American star Lyles would not be shocked if ‘scary' Fraser-Pryce breaks world record

By Sports Desk August 27, 2022

200m World Champion Noah Lyles insists he would not be surprised to see Jamaica sprint star Shelly-Ann Fraser-Pryce break the longstanding women’s 100m world record, on the heels of a remarkable season to date.

Fraser-Pryce, the 100m World Champion, pulled out of a showdown with compatriots Elaine Thompson-Herah and Shericka Jackson earlier this week, after feeling some tightness in her hamstring.

Prior to that, however, the 35-year-old has been in near flawless form so far.  Fraser-Pryce has dipped below 10.7 on a record six occasions, with her best of 10.62 coming at the Morocco Diamond League meet two weeks ago.  Lyles an athlete who is no stranger to fast times himself believes the performances are an indication the Jamaican is on the verge of something special.

“I heard that she said she wanted to break the world record this year and I’m like yeah I can see that.  I mean consistently dropping below 10.7s, 10.6s like almost every race and that’s very scary,” Lyles said ahead of the Lausanne Diamond League meet.

“Anytime you see somebody running a time that’s almost the exact same time, very consistently, every race, it means they’re about to make a huge drop.  It happened for me in the 2018 season when I ran nothing but 19.6 every race and I dropped it down to 19.5.  This year I was just playing around in the area of 19.6, 19.7, and all of a sudden I just made that huge jump to 19.3,” he added.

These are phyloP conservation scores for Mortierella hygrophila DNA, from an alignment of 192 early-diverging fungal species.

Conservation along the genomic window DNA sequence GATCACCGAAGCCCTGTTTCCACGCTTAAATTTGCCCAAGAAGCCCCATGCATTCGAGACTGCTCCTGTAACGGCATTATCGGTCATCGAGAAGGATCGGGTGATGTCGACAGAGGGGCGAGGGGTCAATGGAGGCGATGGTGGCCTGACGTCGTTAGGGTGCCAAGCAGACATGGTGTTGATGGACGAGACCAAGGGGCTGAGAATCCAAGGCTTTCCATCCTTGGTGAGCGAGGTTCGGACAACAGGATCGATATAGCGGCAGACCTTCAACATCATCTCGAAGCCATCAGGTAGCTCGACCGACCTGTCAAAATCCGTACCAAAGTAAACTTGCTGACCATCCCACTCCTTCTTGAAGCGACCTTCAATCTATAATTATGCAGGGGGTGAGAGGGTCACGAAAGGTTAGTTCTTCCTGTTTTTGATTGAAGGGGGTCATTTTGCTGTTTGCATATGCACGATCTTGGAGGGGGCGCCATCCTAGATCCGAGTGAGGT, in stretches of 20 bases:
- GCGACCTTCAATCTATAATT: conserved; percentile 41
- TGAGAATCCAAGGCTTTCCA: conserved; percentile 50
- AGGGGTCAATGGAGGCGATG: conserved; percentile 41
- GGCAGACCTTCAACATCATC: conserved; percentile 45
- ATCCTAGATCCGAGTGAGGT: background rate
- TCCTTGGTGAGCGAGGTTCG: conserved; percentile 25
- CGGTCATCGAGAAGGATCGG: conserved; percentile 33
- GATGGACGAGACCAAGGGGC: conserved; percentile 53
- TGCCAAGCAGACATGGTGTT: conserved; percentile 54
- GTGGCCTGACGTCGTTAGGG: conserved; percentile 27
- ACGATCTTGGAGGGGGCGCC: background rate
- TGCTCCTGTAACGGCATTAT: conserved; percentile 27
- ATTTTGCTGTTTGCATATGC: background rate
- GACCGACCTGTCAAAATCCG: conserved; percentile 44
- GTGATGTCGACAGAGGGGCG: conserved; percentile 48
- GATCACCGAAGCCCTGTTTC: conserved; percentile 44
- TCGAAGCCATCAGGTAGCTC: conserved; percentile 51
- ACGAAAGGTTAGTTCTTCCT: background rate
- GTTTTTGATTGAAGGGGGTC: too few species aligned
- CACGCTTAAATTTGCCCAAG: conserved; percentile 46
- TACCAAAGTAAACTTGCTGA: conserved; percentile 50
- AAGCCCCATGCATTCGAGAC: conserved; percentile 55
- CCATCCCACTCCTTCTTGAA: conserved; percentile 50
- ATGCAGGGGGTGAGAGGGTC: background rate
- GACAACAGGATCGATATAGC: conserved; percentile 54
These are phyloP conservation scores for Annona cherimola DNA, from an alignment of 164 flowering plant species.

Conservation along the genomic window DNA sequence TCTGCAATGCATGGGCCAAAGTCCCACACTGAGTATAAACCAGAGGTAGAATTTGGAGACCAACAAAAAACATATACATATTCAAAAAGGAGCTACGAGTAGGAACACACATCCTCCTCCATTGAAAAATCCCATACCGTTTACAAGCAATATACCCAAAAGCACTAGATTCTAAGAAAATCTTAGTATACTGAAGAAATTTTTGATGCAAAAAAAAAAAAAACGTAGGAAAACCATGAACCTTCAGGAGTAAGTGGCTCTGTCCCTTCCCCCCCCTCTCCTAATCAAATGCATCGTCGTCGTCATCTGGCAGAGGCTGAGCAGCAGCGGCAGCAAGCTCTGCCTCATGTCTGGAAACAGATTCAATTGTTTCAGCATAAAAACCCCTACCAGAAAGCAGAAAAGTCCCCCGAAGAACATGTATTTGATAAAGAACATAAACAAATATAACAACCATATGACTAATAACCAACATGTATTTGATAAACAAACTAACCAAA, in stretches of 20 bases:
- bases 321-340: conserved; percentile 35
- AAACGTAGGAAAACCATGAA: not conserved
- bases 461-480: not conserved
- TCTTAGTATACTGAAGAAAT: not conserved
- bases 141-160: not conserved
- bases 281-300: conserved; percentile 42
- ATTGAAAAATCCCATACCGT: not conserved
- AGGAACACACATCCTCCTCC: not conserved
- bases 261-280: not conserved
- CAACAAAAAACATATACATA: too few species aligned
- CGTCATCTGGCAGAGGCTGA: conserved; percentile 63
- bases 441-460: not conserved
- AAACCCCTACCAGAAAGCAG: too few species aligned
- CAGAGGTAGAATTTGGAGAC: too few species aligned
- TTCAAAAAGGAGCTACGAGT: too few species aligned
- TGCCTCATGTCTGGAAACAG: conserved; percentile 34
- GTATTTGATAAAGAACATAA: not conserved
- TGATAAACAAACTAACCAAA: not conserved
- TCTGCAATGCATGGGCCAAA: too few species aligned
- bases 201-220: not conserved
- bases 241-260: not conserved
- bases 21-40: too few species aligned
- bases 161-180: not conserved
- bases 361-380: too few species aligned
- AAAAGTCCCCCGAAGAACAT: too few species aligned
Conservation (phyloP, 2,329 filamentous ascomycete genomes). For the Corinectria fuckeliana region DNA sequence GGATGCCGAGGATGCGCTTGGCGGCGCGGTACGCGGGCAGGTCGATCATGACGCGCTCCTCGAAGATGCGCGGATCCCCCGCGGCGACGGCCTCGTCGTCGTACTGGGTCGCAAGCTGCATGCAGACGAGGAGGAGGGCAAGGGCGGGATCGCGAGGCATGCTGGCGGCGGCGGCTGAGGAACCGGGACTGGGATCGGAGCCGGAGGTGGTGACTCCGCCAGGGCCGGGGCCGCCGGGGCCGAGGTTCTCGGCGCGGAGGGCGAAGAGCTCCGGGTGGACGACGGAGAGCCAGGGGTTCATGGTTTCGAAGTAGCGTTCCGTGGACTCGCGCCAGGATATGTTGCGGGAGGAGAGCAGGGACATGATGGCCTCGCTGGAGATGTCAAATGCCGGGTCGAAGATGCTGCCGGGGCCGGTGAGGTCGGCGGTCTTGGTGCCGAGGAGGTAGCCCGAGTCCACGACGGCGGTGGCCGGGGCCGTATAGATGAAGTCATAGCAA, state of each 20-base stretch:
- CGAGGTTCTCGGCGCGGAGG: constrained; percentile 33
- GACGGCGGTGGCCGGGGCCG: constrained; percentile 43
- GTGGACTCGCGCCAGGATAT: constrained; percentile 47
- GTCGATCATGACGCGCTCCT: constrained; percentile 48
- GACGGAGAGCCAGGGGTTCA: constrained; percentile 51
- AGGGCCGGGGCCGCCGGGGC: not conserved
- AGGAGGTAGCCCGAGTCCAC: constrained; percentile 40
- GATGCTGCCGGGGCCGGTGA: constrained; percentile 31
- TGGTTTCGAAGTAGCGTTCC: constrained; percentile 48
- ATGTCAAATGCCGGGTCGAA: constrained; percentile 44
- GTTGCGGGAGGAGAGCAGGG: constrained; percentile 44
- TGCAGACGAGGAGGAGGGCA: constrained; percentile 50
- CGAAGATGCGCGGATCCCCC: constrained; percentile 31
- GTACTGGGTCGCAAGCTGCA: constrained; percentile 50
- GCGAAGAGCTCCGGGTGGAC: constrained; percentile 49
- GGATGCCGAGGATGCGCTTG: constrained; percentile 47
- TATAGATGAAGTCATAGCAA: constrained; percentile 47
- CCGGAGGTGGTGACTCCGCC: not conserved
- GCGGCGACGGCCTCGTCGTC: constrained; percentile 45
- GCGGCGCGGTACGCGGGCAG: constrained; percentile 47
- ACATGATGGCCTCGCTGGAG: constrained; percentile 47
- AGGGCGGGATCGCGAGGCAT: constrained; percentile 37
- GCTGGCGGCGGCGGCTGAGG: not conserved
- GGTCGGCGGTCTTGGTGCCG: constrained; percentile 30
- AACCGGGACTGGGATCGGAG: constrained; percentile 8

Last season, it was another Jamaican who had the record in her sights.  After a sensational 2021, which saw her crowned the double Olympic champion in Tokyo, Thompson-Herah clocked the second fastest time ever recorded over the distance with a 10.54 run in Eugene, Oregon.

“When Elaine was running in 2021 and messing around with the 10.6, 10.7 area then she just dropped it to 10.5, that just wasn’t out of nowhere she was just consistently running the same pattern and when her body was ready, the wind was ready and the day was good, she was ready to go,” Lyles said.

 “I’m really just waiting on Shelly to have that moment where her body is ready and the day is right, the crowd is there and the wind is perfect, I’m not going to be shocked when that world record pops up or it's right next to it or maybe way ahead of it.”

The record of 10.49 held by the United States’ Florence Griffith-Joyner has stood since 1988.

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